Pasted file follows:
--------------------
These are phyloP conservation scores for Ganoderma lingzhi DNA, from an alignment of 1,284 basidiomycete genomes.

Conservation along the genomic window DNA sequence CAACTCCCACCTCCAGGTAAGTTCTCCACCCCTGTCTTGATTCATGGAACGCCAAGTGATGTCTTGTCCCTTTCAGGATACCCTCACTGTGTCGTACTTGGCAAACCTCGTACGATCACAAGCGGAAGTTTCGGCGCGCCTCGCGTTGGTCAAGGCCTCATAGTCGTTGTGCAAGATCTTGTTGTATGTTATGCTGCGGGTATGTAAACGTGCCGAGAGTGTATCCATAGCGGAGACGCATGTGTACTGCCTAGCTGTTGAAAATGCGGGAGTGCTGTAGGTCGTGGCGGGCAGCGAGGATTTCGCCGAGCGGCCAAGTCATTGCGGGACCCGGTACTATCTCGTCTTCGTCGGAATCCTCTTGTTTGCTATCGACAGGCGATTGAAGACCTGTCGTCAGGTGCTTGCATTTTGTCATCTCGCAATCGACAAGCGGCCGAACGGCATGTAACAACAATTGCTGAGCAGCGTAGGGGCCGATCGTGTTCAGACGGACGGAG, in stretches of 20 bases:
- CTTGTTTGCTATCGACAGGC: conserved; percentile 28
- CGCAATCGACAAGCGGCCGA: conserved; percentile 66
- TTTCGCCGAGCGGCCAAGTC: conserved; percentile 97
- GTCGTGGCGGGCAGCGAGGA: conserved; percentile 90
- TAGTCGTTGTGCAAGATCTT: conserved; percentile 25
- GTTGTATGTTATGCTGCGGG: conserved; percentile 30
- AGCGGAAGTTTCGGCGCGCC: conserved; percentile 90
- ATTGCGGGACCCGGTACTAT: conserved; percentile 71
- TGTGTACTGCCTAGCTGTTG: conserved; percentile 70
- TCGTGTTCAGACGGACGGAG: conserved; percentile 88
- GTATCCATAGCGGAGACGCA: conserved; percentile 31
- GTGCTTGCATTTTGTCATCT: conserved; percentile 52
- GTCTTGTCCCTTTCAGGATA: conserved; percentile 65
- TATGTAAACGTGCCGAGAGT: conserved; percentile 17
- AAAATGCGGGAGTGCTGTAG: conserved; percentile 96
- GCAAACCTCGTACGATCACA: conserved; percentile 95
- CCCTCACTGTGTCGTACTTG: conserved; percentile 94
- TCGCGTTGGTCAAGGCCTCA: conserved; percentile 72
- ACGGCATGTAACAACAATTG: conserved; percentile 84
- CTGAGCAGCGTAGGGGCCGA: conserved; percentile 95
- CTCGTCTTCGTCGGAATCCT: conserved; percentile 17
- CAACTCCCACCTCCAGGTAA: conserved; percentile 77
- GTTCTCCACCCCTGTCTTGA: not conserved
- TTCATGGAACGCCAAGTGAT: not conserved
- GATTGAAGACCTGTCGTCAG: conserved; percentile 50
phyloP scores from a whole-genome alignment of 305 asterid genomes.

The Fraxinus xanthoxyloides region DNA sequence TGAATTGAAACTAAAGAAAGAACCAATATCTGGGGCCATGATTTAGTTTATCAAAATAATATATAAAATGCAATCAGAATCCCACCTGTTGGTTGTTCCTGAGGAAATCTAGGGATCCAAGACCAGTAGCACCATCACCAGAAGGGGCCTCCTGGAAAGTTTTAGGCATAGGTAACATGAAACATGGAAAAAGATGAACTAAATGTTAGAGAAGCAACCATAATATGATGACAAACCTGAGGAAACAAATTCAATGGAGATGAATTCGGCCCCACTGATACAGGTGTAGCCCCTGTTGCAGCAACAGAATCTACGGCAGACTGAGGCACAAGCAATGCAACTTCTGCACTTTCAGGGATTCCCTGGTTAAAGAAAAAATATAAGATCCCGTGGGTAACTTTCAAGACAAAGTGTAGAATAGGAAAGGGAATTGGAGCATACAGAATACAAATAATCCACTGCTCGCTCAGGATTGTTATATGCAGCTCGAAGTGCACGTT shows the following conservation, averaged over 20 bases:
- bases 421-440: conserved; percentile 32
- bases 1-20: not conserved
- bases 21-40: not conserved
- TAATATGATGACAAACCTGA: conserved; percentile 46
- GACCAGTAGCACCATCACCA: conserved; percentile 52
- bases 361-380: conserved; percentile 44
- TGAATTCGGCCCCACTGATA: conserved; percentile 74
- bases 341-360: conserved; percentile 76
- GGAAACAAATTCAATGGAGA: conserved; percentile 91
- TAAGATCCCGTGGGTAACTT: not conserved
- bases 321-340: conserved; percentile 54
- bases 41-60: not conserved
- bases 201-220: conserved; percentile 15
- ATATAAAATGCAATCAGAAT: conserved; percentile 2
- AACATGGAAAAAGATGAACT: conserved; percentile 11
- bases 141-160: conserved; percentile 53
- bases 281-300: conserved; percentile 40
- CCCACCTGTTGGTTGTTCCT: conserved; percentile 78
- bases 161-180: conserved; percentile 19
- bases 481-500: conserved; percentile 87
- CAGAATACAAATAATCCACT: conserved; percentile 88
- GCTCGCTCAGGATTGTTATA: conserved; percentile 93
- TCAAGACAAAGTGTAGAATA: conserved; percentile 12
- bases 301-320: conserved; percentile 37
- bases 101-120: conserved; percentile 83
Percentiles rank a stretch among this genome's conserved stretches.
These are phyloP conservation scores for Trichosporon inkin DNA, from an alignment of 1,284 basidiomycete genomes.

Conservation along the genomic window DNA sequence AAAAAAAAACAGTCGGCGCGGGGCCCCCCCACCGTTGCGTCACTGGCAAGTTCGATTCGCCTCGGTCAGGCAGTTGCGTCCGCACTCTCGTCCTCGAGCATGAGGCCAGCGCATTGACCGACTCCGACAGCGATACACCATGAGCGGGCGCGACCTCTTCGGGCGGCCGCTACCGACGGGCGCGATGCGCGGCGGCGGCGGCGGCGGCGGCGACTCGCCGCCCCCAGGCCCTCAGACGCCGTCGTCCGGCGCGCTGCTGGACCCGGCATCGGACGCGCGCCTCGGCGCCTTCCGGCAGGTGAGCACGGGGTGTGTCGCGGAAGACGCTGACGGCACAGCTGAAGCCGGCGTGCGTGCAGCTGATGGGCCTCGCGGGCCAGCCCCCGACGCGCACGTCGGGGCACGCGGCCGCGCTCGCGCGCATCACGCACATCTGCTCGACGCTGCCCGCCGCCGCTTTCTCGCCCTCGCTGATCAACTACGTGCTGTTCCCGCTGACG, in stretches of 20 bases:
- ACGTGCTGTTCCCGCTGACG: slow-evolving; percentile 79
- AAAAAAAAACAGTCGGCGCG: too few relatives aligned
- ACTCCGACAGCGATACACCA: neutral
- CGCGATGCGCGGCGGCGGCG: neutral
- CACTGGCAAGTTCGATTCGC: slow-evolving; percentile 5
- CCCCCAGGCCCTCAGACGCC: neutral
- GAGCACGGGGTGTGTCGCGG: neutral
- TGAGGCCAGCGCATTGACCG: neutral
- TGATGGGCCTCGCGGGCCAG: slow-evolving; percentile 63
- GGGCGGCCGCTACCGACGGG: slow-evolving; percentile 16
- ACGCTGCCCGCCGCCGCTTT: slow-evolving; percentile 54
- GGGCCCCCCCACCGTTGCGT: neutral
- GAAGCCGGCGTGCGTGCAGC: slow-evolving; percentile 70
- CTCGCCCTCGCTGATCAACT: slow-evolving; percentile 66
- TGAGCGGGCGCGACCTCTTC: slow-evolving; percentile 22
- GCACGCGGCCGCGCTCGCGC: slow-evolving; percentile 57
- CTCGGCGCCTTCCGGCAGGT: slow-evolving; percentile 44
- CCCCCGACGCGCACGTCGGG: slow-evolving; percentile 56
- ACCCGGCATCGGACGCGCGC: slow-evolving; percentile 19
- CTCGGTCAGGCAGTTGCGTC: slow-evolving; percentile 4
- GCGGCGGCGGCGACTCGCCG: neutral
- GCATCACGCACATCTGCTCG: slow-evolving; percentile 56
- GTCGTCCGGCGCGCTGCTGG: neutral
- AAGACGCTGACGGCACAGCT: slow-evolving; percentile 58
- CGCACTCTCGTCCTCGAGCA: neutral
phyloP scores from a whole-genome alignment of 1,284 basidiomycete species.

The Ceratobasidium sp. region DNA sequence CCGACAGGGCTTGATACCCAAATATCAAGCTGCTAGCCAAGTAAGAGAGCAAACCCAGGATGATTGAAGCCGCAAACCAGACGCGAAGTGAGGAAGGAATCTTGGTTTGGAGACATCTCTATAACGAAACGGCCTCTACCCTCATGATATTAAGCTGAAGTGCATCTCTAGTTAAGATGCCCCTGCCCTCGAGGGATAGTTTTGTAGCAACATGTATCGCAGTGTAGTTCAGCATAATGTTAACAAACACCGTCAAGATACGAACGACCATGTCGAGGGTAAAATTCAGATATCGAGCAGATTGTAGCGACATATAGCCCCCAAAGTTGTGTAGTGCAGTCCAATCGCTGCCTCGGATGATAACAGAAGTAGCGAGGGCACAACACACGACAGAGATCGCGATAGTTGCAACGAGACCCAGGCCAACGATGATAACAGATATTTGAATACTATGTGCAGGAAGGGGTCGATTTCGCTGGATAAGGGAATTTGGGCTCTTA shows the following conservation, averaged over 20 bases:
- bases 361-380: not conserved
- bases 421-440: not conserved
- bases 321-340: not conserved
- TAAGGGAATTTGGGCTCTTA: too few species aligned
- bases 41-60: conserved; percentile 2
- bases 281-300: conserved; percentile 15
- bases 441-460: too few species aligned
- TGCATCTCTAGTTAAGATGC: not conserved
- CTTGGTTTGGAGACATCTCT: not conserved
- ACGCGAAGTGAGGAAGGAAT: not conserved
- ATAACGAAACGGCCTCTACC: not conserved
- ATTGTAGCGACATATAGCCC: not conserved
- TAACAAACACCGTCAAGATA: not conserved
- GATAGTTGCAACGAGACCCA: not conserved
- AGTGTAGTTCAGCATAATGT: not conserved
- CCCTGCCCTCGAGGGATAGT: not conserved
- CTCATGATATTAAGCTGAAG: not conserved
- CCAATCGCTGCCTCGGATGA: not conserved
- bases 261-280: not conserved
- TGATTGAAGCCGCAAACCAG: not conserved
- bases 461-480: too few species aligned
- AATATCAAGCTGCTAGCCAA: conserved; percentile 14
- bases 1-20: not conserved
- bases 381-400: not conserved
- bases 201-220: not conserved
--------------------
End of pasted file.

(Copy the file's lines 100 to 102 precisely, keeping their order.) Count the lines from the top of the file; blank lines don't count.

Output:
- CCCTGCCCTCGAGGGATAGT: not conserved
- CTCATGATATTAAGCTGAAG: not conserved
- CCAATCGCTGCCTCGGATGA: not conserved